WHAT IS IT?
Zika virus was first isolated in 1947, in a rhesus monkey at Uganda’s Zika Forest. The World Health Organisation (WHO) says the symptoms are usually mild and normally last two to seven days. Symptoms are similar to dengue and chikungunya viruses which are transmitted by mosquitoes and include a mild fever, skin rash, aches and pains, headache, and conjunctivitis. About one in five people infected with the virus become ill. Zika virus usually remains in the blood of an infected person for about a week.
Zika is a mosquito-borne virus, closely related to DENGUE. It’s of particular concern for pregnant women as there is a possibility that it may cause microcephaly (small/underdeveloped brain) in unborn babies.
HOW IS IT SPREAD?
The Zika virus can be spread by mosquito. Global health experts are also investigating whether the virus can be transmitted sexually.
WHAT ARE THE RISKS INVOLVED?
The World Health Organisation (WHO) has declared the Zika virus a Public Health Emergency of International Concern. So far there are two confirmed cases in Sydney. The WHO is deeply worried about the situation for four main reasons:
1. Zika may be linked to birth malformations and neurological syndromes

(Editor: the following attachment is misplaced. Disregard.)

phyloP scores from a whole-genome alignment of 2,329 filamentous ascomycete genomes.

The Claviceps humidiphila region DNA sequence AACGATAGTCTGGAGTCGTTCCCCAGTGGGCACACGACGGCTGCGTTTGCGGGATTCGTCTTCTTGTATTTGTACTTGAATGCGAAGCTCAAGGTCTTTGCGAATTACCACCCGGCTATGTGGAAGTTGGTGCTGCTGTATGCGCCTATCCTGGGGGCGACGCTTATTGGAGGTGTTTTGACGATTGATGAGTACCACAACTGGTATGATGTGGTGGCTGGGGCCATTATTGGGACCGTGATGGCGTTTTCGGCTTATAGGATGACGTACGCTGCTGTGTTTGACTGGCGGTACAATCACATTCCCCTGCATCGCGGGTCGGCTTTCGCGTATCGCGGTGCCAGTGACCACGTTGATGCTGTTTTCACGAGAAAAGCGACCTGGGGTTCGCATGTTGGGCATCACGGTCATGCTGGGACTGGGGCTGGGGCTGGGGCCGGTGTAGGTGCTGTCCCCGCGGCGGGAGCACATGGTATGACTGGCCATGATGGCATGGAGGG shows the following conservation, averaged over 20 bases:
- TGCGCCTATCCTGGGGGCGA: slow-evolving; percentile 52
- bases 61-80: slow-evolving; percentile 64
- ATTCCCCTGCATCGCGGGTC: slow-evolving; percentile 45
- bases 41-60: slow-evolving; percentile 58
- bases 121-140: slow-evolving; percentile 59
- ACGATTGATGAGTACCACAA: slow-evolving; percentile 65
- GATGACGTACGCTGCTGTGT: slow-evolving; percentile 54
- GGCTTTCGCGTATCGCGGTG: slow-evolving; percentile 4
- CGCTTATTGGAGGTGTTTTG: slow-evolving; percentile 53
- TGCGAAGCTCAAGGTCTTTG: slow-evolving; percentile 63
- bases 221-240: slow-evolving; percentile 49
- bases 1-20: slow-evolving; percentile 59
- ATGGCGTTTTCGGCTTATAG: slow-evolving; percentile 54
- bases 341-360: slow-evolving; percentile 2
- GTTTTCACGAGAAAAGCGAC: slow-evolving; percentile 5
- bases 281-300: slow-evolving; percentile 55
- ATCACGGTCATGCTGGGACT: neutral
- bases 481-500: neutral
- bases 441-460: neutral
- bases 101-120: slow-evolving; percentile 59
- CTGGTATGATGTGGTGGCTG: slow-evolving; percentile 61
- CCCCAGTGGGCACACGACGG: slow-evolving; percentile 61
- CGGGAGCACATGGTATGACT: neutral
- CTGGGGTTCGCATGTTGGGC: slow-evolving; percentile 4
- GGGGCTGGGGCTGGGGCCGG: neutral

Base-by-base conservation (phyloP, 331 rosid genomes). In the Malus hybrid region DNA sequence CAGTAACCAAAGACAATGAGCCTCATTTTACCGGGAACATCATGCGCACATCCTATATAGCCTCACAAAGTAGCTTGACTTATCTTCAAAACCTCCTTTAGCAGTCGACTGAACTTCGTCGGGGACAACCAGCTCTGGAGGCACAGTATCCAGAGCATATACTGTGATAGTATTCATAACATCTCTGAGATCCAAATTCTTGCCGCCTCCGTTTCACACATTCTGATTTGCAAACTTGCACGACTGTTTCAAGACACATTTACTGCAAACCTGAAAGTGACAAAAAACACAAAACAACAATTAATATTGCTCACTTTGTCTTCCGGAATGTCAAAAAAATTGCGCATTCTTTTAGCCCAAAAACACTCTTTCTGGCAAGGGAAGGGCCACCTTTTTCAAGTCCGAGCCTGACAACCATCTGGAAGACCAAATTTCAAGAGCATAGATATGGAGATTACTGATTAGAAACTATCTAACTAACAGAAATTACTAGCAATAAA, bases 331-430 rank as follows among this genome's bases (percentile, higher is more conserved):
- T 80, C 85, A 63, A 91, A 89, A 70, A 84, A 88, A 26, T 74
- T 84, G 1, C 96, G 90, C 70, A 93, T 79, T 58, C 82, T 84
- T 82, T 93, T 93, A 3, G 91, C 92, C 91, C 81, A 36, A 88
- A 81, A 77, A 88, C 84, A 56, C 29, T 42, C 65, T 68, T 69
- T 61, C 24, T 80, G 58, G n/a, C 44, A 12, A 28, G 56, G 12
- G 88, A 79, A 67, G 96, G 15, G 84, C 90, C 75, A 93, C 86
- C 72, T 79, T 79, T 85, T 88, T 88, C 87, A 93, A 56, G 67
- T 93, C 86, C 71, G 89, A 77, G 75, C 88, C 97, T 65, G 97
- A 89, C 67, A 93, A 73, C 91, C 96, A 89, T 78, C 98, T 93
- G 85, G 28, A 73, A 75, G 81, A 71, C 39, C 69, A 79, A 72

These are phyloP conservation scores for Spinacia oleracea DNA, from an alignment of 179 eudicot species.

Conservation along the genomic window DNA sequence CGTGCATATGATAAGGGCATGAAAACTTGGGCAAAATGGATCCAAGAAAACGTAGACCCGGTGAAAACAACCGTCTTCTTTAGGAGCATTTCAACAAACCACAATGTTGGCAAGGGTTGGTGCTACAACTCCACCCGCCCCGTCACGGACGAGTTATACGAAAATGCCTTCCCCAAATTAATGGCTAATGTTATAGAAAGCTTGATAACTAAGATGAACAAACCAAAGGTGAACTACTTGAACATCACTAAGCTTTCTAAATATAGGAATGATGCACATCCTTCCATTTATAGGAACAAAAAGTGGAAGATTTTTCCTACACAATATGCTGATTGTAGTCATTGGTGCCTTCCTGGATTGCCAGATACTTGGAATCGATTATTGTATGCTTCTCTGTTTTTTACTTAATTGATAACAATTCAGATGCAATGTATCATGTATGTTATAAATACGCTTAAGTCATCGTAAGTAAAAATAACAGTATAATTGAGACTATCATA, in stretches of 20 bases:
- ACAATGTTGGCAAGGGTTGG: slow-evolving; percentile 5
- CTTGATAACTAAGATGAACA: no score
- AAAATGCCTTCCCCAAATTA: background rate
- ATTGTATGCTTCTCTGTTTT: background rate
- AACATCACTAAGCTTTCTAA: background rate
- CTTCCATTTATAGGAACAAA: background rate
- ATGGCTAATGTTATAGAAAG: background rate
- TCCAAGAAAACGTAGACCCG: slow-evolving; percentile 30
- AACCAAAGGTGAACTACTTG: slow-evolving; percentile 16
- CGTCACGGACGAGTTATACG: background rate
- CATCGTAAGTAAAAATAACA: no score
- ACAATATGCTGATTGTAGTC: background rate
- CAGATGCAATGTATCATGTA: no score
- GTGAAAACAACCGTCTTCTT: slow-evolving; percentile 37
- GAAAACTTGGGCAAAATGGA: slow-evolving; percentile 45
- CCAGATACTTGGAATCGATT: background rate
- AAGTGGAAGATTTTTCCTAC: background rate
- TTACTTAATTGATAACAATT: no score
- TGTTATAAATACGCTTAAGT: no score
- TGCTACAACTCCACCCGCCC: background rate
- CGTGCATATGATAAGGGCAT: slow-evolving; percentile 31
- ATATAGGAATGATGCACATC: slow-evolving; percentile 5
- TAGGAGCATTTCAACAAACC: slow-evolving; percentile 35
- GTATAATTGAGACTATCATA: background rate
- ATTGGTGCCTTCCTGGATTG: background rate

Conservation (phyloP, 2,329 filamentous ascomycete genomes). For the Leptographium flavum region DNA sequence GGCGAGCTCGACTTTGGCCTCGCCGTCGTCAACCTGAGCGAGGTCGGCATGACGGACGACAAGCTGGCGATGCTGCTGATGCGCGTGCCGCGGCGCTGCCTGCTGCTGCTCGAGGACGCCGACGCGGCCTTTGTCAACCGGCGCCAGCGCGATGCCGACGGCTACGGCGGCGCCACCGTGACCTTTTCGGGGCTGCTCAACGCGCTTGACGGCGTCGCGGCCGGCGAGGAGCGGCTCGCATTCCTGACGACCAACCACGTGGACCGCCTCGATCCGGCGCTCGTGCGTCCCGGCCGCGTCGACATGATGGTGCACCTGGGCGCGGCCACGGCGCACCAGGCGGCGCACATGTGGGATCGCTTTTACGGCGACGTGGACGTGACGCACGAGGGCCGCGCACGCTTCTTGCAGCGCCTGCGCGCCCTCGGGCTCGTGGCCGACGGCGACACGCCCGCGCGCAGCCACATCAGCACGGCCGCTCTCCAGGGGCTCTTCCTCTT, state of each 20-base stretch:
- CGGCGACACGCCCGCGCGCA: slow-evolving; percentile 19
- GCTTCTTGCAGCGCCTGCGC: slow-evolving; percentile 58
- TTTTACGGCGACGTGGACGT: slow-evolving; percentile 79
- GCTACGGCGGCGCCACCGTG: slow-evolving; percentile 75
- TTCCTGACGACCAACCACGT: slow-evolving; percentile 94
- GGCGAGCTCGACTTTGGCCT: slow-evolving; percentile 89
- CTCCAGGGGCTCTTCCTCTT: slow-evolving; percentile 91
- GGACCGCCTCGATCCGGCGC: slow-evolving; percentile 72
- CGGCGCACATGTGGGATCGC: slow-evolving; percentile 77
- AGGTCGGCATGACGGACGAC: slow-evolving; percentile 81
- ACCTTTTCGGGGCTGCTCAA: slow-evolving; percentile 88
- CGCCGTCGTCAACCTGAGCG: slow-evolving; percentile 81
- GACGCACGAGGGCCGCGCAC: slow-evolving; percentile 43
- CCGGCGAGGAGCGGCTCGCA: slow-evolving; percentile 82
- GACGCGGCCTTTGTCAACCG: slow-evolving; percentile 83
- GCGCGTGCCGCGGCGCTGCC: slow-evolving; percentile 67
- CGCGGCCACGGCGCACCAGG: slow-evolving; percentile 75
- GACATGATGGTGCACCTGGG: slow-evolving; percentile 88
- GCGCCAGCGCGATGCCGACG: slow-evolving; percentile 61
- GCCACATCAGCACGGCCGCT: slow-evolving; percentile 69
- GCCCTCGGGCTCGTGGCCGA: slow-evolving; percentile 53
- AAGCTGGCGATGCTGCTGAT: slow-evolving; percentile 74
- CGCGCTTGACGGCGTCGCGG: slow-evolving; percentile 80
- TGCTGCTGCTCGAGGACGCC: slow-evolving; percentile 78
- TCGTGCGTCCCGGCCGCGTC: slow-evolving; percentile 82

2. The potential for it to spread further internationally given the wide geographical distribution of the mosquitoes that carry it
3. The lack of immunity in newly affected areas.
4. The absence of vaccines, specific treatments and rapid diagnostic tests.
WHAT IS THE TREATMENT?
There is currently no vaccine to prevent infection, and there is no medical treatment for the disease. The WHO’s prevention advice is to remove mosquito breeding sites and reduce contact between mosquitoes and people by using insect repellent, wearing clothes (preferably light-coloured) that cover as much of the body as possible, using physical barriers such as screens, closed doors and windows, and sleeping under mosquito nets.
It is also important to empty, clean or cover containers that can hold water such as buckets, flower pots or tyres, so that places where mosquitoes can breed are removed. The US Centres for Disease Control and Prevention (CDC) says using an insect repellent is safe and effective for pregnant or breastfeeding women.